A YOUNG British artist making a name for himself with his mobile sculptures will be discussing his work at Bathurst Regional Art Gallery on Saturday.
James Capper uses the materials and processes of engineering to create sculptures that walk, crawl and move.
The youngest artist to ever be awarded the prestigious Jack Goldhill Prize for Sculpture from the Royal Academy of Arts, London - which he received in 2009, aged 22 - his work invites debate while continuing to captivate and engage.
The first survey of Capper’s work to be staged in Australia, James Capper: Mark Maker will be opened at the gallery on Friday at 6pm.
A special artist talk will be held the next day, at 11am on Saturday, when Capper will be in conversation with curator Edward Campbell.
Mark Maker includes more than 50 of Capper’s drawings, which capture his early ideas and then evolve to act as plans as those ideas become realised in metal.
At the heart of the exhibition are two of the artist’s major mechanical sculptures, HYDRA STEP and HYDRA SHUFFLE II, which are part of a family of “walking machines”.
The pieces come direct from Broken Hill, where Capper lived and worked for two weeks in October, as part of a project which brought him together with an Australian filmmaker Katzki.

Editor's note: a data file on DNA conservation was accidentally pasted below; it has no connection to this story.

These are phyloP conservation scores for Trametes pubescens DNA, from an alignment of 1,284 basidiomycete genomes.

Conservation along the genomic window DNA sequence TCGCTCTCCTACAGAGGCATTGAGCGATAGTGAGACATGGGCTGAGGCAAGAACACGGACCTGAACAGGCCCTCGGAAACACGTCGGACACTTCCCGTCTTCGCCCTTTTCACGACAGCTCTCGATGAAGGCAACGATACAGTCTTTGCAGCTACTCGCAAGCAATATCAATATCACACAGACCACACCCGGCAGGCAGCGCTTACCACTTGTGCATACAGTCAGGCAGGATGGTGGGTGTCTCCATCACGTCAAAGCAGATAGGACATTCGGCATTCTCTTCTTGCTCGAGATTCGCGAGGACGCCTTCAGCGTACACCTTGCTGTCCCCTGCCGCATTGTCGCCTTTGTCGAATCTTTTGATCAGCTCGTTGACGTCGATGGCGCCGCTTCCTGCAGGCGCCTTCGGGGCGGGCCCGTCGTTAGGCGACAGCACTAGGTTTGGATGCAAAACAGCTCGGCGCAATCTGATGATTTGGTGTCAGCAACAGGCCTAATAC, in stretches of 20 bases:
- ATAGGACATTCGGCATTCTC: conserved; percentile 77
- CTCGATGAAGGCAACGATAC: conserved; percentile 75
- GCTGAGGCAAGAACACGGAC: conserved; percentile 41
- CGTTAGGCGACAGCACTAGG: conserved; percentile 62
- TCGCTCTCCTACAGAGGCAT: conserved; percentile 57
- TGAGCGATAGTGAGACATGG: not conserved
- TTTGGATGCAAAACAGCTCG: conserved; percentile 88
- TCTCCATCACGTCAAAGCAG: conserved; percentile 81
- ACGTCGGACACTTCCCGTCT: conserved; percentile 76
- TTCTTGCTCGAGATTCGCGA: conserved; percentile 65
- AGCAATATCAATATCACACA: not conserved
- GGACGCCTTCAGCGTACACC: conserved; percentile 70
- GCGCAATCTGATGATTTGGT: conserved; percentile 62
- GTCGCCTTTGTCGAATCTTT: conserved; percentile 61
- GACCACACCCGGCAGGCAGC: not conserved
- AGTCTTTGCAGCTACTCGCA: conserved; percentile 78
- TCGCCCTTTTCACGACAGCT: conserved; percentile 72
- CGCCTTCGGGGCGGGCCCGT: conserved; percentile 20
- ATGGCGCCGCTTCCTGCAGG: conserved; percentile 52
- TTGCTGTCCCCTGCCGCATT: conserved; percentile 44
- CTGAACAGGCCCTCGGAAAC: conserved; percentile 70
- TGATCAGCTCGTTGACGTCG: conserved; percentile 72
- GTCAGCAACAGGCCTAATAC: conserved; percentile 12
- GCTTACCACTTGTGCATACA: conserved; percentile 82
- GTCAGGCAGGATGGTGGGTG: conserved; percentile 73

The pair took to the streets of the mining town and out into the vast cinematic landscape of the surrounding area to create a 35mm short film exploring the themes of man, machine and environment.
The exhibition will feature behind-the-scenes documentary footage from the Capper and Katzki film shoot, showing HYDRA STEP and HYDRA SHUFFLE II in motion against the stunning Australian backdrop.
James Capper: Mark Maker will run from December 8 to January 28 at Bathurst Regional Art Gallery.
Those who wish to attend the artist talk on Saturday are asked to RSVP to email@example.com or call 6333 6555.
The artist talk will be a free event.